Raju Srivastava on Bharti Singh’s arrest over drug charges: Instead of arresting small artists, the government should cut the supply chain
Comedian Raju Srivastava recalls Bharti Singh’s wedding, who has been arrested over drug charges, and says he was curious then how “her friends, like Sunil Grover, Krushna (Abhishek), could dance all night, not sleep” — he now “doubts” whether it was their “energy”.
Comedienne Bharti Singh and her husband Harsh Limbachiyaa’s arrest by Narcotics Control Bureau in connection with possession and consumption of cannabis has led to shocked reactions throughout the showbiz world. And people like comedian Raju Srivastava, who have worked with her in the past, refused to believe the news when it came out initially.
He speaks to us, “I have worked with her in Comedy Circus, Raju Haazir Ho and Gangs of Haseepur, and many live shows too. Usko dekh ke kabhi nahi laga ki drugs leti hogi. I had attended her wedding too. I would get curious as to how her friends, like Sunil Grover, Krushna (Abhishek), could dance all night, not sleep, and then the next day again have fun and dance. I would think why don’t they feel the need to sleep, and yes I know they are younger than me maybe that’s why they have the energy. Lekin ab har cheez pe doubt jaa raha hai jabse news aayi hai.”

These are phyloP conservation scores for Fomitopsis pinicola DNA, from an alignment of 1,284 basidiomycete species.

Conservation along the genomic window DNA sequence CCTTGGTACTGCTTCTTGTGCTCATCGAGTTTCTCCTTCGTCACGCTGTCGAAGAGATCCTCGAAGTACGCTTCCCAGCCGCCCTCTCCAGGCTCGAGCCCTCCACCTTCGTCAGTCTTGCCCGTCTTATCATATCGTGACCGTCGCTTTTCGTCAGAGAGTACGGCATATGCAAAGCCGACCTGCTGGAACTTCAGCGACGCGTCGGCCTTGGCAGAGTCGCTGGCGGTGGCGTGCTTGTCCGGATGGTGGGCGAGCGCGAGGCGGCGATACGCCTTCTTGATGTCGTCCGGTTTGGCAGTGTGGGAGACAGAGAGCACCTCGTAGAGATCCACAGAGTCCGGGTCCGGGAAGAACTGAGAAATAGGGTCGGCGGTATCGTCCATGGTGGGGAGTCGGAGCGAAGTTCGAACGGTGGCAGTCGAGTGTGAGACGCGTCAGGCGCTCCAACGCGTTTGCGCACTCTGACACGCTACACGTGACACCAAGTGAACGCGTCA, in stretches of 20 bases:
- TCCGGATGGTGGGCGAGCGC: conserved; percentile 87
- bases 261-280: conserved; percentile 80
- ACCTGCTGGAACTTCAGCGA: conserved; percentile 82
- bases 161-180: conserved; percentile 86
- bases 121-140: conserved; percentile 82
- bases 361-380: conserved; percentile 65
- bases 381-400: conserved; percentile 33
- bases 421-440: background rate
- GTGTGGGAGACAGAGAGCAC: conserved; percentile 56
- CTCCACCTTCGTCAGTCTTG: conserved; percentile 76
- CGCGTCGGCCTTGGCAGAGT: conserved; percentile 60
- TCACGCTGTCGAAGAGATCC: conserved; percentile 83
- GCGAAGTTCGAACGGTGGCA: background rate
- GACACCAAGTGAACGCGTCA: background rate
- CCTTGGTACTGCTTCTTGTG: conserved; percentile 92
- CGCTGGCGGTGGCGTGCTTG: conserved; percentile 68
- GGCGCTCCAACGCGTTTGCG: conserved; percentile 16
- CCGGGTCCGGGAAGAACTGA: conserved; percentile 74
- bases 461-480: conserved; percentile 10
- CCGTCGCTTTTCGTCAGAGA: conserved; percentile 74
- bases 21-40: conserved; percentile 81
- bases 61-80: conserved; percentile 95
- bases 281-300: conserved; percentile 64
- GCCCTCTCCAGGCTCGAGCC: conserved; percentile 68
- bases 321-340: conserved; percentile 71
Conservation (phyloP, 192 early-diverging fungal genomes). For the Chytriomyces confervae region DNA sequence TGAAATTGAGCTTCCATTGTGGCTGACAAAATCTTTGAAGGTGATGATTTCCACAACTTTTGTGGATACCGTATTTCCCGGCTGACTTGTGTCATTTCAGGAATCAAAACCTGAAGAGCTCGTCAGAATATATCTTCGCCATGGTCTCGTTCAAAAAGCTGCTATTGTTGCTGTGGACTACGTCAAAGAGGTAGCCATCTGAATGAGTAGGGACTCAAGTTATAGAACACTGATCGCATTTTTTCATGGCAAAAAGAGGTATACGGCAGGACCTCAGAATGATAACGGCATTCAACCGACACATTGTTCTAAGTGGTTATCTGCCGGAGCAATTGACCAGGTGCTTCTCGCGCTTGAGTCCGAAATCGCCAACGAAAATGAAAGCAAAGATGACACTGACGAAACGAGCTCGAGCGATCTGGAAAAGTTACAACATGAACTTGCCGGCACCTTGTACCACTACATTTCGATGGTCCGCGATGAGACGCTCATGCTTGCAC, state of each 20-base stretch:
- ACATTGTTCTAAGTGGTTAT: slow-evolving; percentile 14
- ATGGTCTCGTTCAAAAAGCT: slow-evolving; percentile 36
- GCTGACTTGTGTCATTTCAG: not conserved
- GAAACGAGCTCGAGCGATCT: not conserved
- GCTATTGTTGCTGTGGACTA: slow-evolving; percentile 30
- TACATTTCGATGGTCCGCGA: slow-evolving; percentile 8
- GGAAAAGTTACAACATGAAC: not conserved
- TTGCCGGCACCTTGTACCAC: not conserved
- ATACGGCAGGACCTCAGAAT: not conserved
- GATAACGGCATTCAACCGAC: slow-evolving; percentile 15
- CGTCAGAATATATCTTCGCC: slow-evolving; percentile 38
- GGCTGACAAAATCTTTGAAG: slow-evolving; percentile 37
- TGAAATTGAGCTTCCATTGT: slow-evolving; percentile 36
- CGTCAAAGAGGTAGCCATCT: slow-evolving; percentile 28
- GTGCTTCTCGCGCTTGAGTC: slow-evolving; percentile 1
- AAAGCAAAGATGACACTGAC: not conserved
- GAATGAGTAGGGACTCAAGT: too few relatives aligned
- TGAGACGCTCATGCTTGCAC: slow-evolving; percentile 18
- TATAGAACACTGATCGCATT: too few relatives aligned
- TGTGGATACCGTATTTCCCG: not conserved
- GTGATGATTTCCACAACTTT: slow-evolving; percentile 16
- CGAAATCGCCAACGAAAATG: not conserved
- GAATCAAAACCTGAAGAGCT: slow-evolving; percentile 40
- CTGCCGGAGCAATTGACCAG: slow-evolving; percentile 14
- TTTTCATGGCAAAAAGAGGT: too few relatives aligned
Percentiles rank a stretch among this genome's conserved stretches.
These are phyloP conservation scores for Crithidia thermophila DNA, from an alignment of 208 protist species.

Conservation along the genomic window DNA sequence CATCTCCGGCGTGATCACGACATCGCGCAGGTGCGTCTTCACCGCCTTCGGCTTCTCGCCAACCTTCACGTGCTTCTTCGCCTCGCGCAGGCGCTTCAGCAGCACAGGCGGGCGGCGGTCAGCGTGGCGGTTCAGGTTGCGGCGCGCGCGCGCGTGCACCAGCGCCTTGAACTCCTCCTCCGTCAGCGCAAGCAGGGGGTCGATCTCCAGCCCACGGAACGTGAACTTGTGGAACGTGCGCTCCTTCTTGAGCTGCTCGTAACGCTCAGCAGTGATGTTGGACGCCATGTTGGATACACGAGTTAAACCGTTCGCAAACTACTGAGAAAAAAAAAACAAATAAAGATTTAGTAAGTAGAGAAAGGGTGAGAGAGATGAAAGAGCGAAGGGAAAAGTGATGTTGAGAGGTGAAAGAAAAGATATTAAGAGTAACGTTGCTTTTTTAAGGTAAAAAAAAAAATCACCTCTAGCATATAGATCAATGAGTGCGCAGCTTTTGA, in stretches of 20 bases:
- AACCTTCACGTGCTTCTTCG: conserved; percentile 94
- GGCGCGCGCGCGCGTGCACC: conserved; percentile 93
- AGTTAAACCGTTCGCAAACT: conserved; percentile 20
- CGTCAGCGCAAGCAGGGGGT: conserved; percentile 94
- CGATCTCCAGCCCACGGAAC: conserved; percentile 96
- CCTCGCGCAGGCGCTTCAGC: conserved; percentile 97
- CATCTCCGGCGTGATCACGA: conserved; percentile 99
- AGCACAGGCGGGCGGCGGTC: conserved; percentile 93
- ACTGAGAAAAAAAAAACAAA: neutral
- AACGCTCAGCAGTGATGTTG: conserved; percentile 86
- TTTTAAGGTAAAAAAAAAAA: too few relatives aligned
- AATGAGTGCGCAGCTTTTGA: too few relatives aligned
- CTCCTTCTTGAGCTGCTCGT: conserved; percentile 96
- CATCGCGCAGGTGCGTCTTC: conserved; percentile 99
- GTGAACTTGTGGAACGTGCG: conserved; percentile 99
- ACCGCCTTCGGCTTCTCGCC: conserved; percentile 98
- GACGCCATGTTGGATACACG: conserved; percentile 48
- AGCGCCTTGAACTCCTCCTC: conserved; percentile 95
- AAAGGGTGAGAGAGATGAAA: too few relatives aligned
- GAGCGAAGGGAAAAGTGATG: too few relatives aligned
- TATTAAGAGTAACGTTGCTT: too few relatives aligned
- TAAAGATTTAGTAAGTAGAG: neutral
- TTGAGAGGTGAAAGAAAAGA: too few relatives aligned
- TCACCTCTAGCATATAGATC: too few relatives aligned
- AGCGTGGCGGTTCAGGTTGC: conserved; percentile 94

The 56-year-old adds that he dismissed her arrest initially as fake news, but when it was confirmed he was shocked and sad.
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He goes on to talk about the recent drugs investigation launched into Bollywood and big names cropping up in the course. “Only Bollywood shouldn’t be targeted, it happens in other places too. Big politicians do it as well. The clean up should happen everywhere. Instead of arresting small artists, the supply chain should be cut, the big mafia which supplies all this. Bharti is also a culprit, but where all this is coming from is where the government should explode the bomb,” says Srivastava.
Recalling how he would be invited to film parties before and he would see consumption around him, he says, “I would doubt, as the atmosphere would be suspicious. People would go to the bathroom a lot of times, and I asked someone, they said ‘for maal’. In Kanpur, where I hail from, maal means money. But when I went to check, there was a lot of smoke all around. There wasn’t any proof though, and I would think it’s cigarettes. Now that things are unravelling, my attention goes there.”